WASHINGTON, July 5, 2012 – We promised a short column today and probably tomorrow due to what will probably be a predictable lack of meaningful action during this holiday-shortened trading week. With the 4th of July occurring smack dab in the middle of the week this week, we suspect that most perceptive family vacation planners wisely linked either the early or late part of the week, one weekend, plus the holiday, into an optimal getaway package. Or at least an economical staycation.
In any event, trading was light but positive early in the week. Today looked to open rather tepidly. But news has just hit the wire indicating that the Bank of England has increased its asset purchase program (Operation Brit Twist?), and the Chinese Central Bank is cutting interest rates. Stimulus, anyone?
It’s clear at this point that politicians around the world have little intention of getting serious about dealing with the underlying causes of Great Depression II and won’t until they hear the lumbering wheels of those old guillotine machines rolling back onto the public square as the proletariat seeks to eliminate political privilege and patronage. Permanently. Even that might not motivate the cretinous elite.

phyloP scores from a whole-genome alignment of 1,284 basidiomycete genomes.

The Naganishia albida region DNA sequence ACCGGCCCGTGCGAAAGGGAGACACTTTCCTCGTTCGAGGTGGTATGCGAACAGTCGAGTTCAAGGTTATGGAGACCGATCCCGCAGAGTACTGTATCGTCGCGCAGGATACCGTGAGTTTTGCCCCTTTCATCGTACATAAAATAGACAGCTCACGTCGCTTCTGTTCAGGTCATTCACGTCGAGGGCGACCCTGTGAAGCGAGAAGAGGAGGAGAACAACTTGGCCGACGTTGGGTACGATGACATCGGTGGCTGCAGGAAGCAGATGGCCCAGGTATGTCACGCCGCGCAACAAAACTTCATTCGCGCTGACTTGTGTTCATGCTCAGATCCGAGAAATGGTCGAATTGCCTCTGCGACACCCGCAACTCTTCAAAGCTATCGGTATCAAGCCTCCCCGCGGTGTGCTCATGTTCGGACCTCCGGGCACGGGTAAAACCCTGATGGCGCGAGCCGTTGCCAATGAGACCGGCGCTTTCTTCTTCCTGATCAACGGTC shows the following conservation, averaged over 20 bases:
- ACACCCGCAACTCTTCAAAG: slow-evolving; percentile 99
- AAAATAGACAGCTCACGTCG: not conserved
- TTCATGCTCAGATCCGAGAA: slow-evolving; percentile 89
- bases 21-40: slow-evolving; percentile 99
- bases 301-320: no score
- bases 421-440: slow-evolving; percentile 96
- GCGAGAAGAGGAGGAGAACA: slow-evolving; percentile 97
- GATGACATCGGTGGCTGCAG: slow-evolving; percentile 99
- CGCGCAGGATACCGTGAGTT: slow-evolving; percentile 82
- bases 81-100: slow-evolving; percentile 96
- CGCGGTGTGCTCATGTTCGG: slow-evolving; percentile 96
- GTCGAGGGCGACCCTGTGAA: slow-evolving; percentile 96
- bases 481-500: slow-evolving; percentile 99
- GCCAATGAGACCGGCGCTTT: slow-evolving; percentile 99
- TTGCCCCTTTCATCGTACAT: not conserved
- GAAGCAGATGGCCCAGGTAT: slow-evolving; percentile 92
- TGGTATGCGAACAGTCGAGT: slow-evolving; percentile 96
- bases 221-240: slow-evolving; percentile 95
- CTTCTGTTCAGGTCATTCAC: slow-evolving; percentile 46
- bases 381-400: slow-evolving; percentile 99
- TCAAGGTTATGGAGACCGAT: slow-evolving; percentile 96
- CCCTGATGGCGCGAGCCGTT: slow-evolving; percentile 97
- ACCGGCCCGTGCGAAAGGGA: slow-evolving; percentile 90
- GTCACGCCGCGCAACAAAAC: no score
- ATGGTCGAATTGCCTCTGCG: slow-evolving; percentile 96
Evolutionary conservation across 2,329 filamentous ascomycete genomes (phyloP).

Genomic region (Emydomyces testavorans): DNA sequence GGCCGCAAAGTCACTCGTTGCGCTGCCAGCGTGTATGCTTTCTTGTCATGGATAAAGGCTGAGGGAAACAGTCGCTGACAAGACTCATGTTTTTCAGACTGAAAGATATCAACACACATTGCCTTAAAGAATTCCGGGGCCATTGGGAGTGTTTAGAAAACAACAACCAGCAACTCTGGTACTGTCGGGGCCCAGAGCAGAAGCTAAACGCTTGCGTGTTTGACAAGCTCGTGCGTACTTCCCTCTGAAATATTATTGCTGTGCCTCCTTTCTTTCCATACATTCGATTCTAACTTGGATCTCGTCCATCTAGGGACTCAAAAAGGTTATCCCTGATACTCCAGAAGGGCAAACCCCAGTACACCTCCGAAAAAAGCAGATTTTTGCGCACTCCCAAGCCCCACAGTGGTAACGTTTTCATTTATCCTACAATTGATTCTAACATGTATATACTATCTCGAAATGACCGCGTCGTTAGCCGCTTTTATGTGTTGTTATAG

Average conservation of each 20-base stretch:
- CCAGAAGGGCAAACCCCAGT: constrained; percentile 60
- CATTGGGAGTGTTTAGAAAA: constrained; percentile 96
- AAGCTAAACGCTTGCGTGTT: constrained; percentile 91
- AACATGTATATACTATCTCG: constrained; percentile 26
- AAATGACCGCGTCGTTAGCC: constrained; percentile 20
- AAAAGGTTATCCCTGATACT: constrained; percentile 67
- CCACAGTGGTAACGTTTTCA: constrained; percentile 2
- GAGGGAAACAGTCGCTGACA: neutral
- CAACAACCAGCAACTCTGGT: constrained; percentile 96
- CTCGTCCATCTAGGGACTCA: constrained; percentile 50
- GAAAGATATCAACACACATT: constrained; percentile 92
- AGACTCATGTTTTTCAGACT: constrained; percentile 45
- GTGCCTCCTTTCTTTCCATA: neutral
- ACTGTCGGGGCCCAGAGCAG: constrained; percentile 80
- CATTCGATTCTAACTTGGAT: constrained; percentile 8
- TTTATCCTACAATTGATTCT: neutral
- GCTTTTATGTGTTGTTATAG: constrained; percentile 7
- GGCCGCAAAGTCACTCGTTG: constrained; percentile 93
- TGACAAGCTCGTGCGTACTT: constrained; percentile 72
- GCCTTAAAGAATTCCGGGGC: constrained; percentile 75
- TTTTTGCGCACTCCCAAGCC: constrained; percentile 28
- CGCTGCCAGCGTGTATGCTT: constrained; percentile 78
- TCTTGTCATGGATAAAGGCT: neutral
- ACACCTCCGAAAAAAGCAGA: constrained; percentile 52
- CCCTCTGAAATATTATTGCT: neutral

One way to deal with everything, of course, is to simply inflate economies out of the mess. Oh, sorry, that’s what everyone is doing now and it isn’t working either.
At any rate, this is today’s ongoing environment, so you have to take each trading day as it comes. Today’s looked dull until the aforementioned news. Now we might get a nice pop on low volume before things settle down.
Our advice: enjoy the rest of your vacation. Or, if you haven’t done so, take one already. As long as you keep your monetary powder dry, you’ll be in good shape, through the weekend anyway. Unless Iran continues its current game of goosing oil prices again. But that’s for another column.
UPDATE: Belay those optimistic opening comments. After even more good news–U.S. employment seem slightly improved–European Central Bank (ECB) boss Bruno Draghi issued negative news on the Eurozone economy that essentially noted, in the usual obfuscatory diplomatese, that things over there are not so good. We mean, who knew? Apparently, Wall Street futures are shocked, shocked, with Dow futures now off by 45 at 9 a.m. EDT. So it goes. Won’t take much to move the thin markets this holiday week. Same advice as before. Keep that mattress stuffed with Benjamins. Have a good one.
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